At the end of Mary Freeman's story "A New England Nun" (1891), why does Louisa feel like a "queen" (p. 1628)?

 

yes

How does Fitzgerald's "Babylon Revisited" (1931) portray the difficulty of escaping one's own personal history?

 

yes

What about Dave Saunders' situation and feelings as portrayed in Richard Wright's story "The Man Who Was Almost a Man" (1939) transcends the specifics of time and place?

 
yes

How are men characterized by the women in Eudora Welty's story "Petrified Man" (1941)?

yes

Why does Joy Hopewell want to seduce manly Pointer in Flannery O'Connor's story "Good Country People" (1955) and what does she discover about herself when she tries?

yes

What is gradually revealed about the character Neddy Merrell in John Cheever's story "The Swimmer" (1964).

yes

How does James Baldwin's decision to tell "Going to Meet the Man" from the point of view of the white sheriff affect the story (1965)?

 

yes

What does Alice Walker's story "Everyday Use" (1973) suggest about how we should relate to our parents and our family heritage?


yes

What does the statue that Hugh Wolfe carves in Rebecca Davis's "Life in the Iron Mills" (1861) represent?

yes

How does the death of her aunt many years previously in China relate to the Chinese-American woman who narrates Maxine Kingston's story "No Name Woman" (1976).

 
yes

What does Allen Ginsberg's poem "Howl" (1956) criticize about American society in the 1950s?

yes

How does Sylvia Plath's poem "Daddy" use hyperbolic imagery?

yes
How does Kate Chopin's "At the Cadian Ball" affect your understanding of her story "the Storm"?
yes
How are characters' names used ironically in Flannery O'Connor's "Good Country People" (1955  
yes
In what ways does Poe's "Annabel Lee" argue that love has transcendant power? J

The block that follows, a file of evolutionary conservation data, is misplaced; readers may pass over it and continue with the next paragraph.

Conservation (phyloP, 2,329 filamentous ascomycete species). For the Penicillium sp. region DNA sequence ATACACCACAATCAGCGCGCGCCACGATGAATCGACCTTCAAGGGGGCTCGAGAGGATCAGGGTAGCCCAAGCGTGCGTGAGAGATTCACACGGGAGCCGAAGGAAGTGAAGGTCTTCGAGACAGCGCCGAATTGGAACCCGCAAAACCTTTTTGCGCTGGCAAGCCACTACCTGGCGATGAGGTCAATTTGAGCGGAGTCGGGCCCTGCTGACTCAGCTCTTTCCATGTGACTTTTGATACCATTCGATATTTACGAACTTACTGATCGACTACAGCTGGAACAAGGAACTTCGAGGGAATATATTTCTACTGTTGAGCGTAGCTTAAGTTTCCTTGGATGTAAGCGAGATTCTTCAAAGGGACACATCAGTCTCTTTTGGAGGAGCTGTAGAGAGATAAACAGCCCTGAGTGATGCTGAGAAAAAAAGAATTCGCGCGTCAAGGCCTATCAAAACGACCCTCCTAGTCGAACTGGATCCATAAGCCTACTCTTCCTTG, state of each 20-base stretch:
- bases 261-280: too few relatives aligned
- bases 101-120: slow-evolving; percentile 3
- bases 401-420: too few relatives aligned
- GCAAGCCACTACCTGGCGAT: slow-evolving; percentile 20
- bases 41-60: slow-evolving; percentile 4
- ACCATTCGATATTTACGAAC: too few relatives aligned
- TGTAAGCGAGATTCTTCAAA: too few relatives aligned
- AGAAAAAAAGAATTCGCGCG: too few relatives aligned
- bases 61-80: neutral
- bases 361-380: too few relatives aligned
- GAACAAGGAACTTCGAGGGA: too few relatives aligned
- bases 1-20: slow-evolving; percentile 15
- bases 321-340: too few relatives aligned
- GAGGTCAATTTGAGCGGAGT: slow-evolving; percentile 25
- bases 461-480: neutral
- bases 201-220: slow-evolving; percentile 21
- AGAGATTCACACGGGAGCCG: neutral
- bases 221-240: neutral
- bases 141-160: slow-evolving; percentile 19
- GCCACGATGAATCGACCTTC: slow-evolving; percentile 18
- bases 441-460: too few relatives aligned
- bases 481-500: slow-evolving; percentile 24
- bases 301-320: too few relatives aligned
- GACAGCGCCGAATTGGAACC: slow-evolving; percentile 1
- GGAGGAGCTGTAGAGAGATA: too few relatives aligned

yes

What is the "simple operation" that the couple in Ernest Hemingway's "Hills Like White elephants" are discussing and what does their conversation suggest about their relationship

 
yes
What comparison does Robert Lowell make in "For the Union Dead" between the American Civil War and the Civil Rights struggle of the 1950s and 1960s?  

 

Thesis Statement

The following information is taken from Lynn Troyka's Simon and Schuster Handbook for Writers, Sixth Edition, 2002:...

A thesis statement is the central message of an essay. It's the essay's main idea. As a writer, you want to write a thesis statement with great care so that it prepares your readers for what follows in the essay. This means your thesis statement has to reflect with some accuracy the content of your essay.

Basic requirements for a thesis statement
  • It states the essay's subject--the topic you discuss
  • It conveys the essay's purpose--either informative or persuasive
  • It indicates your focus--the assertion that presents your point of view
  • It uses specific language--not vague words
  • It may briefly state the major subdivisions of the essay's topic (Troyka p. 37)
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Topic Sentence

A topic sentence contains the main idea of a paragraph. the topic sentence controls the content of the rest of the paragraph. . . . In academic writing, most paragraphs begin with a topic sentence (shown here in italics) so that readers know immediately what to expect.

To travel the streets of Los Angeles is to glimpse America's ethnic future. At the bustling playground at McDonald's in Koreatown, a dozen shades of kids squirt down the slides and burrow through tunnels and race down the catwalks, not much minding that no two of them speak the same language. Parents of grade-school children say they rarely know the color of the youngster's best friends until they meet them; it never seems to occur to the children to say, since they have not yet been taught to care.

--Nancy Gibbs, "Shades of Difference"

 

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updated December 29, 2021